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Forecast shows state losing millions yearly because of tax cuts

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The state’s economic forecasters are predicting a hit to state coffers in years ahead because of tax breaks passed this legislative session.

The losses total in the tens of millions each year until 2021, according to a report posted online Tuesday.

Still, the lost revenue per year counts as less than a percent of the state’s annual budget, which this year is roughly $82 billion.

And despite the tax cuts, the state’s Financial Outlook Statement shows general revenue should nonetheless grow every year.

The Revenue Estimating Conference, a panel of legislative and executive branch analysts, revised its January “general revenue” estimates. Lawmakers rely on its forecasts to craft each year’s state budget.

After each legislative session, the panel “assesses the fiscal impact of legislation affecting state revenue collections,” its report says.

Tax and fee cuts passed this year will reduce general revenue by $42.3 million in the current budget year, which began July 1.

The losses rise to $67.4 million in 2017-18, $70.5 million in 2018-19, $73.6 million in 2019-20, and $76.9 million in 2020-21, according to the report.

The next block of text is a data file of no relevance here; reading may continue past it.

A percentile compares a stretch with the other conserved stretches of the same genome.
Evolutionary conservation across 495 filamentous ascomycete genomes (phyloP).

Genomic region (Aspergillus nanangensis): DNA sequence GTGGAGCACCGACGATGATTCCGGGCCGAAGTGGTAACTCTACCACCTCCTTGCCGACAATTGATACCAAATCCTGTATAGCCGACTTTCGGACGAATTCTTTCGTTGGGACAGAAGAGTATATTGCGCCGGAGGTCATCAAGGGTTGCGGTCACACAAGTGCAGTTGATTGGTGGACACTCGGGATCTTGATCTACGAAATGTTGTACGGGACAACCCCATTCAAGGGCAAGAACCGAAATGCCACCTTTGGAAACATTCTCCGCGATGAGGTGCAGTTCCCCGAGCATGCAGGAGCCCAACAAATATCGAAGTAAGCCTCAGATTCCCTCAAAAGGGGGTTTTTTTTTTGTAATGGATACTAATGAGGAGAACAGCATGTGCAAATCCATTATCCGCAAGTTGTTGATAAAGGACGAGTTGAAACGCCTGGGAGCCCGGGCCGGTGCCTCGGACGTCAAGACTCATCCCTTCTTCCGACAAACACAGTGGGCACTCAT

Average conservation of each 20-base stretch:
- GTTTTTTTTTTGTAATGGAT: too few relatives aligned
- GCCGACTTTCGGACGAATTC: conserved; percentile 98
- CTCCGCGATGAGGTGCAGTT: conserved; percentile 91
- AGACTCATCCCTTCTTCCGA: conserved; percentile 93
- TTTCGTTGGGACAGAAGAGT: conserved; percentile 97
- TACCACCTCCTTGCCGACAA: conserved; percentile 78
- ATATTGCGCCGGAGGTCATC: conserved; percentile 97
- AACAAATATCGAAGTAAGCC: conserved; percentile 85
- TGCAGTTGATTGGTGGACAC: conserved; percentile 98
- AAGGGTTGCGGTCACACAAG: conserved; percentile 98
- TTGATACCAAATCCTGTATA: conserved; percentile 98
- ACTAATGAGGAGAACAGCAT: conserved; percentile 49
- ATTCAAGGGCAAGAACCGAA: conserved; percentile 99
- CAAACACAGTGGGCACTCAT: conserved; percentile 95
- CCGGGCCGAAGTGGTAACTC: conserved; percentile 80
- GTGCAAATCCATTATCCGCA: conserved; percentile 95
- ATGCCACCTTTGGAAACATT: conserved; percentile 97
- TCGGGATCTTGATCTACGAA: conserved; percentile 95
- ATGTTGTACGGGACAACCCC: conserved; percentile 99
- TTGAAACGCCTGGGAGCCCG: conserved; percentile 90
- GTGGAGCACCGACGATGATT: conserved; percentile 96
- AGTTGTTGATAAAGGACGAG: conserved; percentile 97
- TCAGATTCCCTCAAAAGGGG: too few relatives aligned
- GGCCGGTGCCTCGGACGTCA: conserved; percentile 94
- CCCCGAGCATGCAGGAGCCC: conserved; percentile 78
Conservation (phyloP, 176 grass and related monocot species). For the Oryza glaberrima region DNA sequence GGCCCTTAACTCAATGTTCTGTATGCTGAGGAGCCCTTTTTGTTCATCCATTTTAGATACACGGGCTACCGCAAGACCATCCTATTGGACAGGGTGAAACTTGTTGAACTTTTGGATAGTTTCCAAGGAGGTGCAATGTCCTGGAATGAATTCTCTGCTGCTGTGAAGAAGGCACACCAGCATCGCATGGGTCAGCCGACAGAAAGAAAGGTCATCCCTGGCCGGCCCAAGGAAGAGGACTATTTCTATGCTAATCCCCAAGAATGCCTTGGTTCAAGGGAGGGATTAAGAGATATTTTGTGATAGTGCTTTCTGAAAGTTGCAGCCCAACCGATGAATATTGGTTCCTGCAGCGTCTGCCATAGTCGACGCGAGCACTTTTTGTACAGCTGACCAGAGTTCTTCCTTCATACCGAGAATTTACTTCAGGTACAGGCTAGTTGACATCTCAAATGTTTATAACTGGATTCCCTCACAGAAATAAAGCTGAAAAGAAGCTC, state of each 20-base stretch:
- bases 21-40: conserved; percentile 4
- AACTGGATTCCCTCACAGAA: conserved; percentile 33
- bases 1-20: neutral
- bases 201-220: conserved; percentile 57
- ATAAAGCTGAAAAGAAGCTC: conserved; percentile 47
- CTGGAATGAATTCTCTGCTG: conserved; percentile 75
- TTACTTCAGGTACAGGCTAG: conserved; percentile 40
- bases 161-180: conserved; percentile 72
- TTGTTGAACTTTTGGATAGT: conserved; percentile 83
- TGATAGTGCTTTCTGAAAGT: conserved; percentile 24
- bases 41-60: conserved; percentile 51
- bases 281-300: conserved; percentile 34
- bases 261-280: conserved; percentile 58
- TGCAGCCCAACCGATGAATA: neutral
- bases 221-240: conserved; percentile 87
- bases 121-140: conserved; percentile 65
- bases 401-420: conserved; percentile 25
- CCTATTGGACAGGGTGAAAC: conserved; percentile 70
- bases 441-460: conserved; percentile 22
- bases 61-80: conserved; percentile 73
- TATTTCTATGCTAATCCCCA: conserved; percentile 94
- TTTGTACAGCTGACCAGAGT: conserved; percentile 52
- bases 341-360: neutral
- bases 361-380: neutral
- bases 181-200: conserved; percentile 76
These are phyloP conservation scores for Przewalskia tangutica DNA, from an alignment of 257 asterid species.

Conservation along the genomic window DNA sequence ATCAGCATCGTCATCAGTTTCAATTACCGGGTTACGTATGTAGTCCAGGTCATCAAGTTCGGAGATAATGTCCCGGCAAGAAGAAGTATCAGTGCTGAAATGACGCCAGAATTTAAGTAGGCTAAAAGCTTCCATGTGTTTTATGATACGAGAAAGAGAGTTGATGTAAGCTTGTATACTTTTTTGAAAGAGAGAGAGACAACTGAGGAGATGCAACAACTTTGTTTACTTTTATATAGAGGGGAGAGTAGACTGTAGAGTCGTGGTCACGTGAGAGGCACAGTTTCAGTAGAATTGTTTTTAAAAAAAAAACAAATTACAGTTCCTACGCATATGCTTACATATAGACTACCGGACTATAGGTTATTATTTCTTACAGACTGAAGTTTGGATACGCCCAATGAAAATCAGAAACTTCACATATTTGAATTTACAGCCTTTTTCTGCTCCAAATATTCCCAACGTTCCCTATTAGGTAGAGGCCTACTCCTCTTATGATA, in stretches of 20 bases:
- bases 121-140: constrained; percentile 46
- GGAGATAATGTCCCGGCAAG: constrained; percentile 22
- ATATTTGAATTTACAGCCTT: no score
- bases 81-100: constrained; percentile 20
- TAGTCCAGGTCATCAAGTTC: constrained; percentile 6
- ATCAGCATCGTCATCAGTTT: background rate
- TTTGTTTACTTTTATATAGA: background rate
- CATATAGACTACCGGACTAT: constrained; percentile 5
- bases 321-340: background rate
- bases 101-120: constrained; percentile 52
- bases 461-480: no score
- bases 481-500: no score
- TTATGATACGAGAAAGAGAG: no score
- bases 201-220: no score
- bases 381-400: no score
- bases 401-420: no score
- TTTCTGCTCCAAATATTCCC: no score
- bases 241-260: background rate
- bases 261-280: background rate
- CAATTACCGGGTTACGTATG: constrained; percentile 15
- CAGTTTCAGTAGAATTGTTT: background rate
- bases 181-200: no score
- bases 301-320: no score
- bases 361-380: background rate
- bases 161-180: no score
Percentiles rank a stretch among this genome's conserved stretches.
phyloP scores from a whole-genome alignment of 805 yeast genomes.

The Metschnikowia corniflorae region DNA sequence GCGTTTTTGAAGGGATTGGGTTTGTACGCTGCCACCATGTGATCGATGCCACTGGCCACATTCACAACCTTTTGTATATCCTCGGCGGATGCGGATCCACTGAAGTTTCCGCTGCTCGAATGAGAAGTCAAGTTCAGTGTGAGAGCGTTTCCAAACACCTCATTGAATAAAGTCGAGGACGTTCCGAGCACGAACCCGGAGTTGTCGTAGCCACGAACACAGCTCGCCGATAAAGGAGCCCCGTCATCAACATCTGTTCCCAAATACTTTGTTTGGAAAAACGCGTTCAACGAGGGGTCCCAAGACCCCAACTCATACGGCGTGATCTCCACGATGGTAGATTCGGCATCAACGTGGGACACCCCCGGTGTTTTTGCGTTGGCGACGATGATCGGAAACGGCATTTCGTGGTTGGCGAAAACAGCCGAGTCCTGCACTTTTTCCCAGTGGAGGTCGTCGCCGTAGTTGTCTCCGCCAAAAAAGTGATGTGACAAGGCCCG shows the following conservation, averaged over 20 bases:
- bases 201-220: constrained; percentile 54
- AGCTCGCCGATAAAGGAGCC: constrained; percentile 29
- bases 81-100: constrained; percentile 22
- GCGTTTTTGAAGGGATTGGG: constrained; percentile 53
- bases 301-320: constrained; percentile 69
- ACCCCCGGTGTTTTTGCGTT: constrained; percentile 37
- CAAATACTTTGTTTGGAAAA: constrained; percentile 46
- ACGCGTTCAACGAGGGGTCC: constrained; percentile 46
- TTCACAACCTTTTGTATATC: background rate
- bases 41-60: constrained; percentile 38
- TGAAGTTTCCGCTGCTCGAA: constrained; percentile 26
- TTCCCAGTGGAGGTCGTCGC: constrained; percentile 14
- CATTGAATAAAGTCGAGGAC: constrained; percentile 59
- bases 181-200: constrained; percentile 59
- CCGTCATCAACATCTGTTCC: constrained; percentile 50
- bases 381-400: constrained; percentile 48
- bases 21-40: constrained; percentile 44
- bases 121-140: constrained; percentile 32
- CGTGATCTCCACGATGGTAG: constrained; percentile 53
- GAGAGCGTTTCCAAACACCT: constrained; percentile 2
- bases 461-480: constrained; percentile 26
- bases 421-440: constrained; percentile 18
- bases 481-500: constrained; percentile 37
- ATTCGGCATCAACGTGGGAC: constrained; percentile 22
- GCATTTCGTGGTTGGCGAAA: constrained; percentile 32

Earlier this year, the Legislature OK’d and Gov. Rick Scott approved a tax-cut package for the 2016-17 fiscal year.

Among other things, it permanently eliminates the tax charged on purchases of manufacturing equipment and creates a back-to-school sales tax holiday in August.

Before joining Florida Politics, journalist and attorney James Rosica was state government reporter for The Tampa Tribune. He attended journalism school in Washington, D.C., working at dailies and weekly papers in Philadelphia after graduation. Rosica joined the Tallahassee Democrat in 1997, later moving to the courts beat, where he reported on the 2000 presidential recount. In 2005, Rosica left journalism to attend law school in Philadelphia, afterwards working part time for a public-interest law firm. Returning to writing, he covered three legislative sessions in Tallahassee for The Associated Press, before joining the Tribune’s re-opened Tallahassee bureau in 2013. He can be reached at

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